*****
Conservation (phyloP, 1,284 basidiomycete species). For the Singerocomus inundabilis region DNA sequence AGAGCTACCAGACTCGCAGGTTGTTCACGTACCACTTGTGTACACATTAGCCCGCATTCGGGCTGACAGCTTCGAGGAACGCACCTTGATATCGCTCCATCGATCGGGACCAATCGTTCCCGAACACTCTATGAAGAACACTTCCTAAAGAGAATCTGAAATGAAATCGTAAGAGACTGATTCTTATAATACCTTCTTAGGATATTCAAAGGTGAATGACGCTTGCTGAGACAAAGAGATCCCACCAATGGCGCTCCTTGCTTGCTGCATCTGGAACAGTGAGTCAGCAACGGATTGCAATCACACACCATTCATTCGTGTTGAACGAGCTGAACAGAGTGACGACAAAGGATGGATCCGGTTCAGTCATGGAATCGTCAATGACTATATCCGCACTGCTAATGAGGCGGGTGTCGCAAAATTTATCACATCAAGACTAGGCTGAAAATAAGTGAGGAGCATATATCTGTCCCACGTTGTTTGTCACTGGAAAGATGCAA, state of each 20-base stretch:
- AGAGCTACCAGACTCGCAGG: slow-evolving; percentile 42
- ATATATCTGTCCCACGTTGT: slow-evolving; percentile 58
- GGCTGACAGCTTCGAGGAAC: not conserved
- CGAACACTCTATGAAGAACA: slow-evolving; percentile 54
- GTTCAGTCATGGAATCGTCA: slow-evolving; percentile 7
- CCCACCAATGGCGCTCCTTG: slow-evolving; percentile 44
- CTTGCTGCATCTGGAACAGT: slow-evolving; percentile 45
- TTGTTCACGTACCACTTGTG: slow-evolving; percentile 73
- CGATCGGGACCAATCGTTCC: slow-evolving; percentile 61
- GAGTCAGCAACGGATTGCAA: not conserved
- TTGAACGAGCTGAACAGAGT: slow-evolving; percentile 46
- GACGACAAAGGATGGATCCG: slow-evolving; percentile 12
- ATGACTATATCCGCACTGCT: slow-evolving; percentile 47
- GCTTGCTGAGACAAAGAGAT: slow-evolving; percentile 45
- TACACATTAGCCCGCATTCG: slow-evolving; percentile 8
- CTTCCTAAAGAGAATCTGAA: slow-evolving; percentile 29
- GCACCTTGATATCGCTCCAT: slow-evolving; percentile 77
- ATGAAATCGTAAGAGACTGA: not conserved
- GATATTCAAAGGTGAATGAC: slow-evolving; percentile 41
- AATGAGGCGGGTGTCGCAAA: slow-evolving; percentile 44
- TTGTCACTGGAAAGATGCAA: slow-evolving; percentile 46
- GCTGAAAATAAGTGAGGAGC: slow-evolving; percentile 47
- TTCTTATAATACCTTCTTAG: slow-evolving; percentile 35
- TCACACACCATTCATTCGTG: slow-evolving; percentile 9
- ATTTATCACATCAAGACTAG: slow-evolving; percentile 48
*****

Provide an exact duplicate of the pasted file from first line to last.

Conservation (phyloP, 1,284 basidiomycete species). For the Singerocomus inundabilis region DNA sequence AGAGCTACCAGACTCGCAGGTTGTTCACGTACCACTTGTGTACACATTAGCCCGCATTCGGGCTGACAGCTTCGAGGAACGCACCTTGATATCGCTCCATCGATCGGGACCAATCGTTCCCGAACACTCTATGAAGAACACTTCCTAAAGAGAATCTGAAATGAAATCGTAAGAGACTGATTCTTATAATACCTTCTTAGGATATTCAAAGGTGAATGACGCTTGCTGAGACAAAGAGATCCCACCAATGGCGCTCCTTGCTTGCTGCATCTGGAACAGTGAGTCAGCAACGGATTGCAATCACACACCATTCATTCGTGTTGAACGAGCTGAACAGAGTGACGACAAAGGATGGATCCGGTTCAGTCATGGAATCGTCAATGACTATATCCGCACTGCTAATGAGGCGGGTGTCGCAAAATTTATCACATCAAGACTAGGCTGAAAATAAGTGAGGAGCATATATCTGTCCCACGTTGTTTGTCACTGGAAAGATGCAA, state of each 20-base stretch:
- AGAGCTACCAGACTCGCAGG: slow-evolving; percentile 42
- ATATATCTGTCCCACGTTGT: slow-evolving; percentile 58
- GGCTGACAGCTTCGAGGAAC: not conserved
- CGAACACTCTATGAAGAACA: slow-evolving; percentile 54
- GTTCAGTCATGGAATCGTCA: slow-evolving; percentile 7
- CCCACCAATGGCGCTCCTTG: slow-evolving; percentile 44
- CTTGCTGCATCTGGAACAGT: slow-evolving; percentile 45
- TTGTTCACGTACCACTTGTG: slow-evolving; percentile 73
- CGATCGGGACCAATCGTTCC: slow-evolving; percentile 61
- GAGTCAGCAACGGATTGCAA: not conserved
- TTGAACGAGCTGAACAGAGT: slow-evolving; percentile 46
- GACGACAAAGGATGGATCCG: slow-evolving; percentile 12
- ATGACTATATCCGCACTGCT: slow-evolving; percentile 47
- GCTTGCTGAGACAAAGAGAT: slow-evolving; percentile 45
- TACACATTAGCCCGCATTCG: slow-evolving; percentile 8
- CTTCCTAAAGAGAATCTGAA: slow-evolving; percentile 29
- GCACCTTGATATCGCTCCAT: slow-evolving; percentile 77
- ATGAAATCGTAAGAGACTGA: not conserved
- GATATTCAAAGGTGAATGAC: slow-evolving; percentile 41
- AATGAGGCGGGTGTCGCAAA: slow-evolving; percentile 44
- TTGTCACTGGAAAGATGCAA: slow-evolving; percentile 46
- GCTGAAAATAAGTGAGGAGC: slow-evolving; percentile 47
- TTCTTATAATACCTTCTTAG: slow-evolving; percentile 35
- TCACACACCATTCATTCGTG: slow-evolving; percentile 9
- ATTTATCACATCAAGACTAG: slow-evolving; percentile 48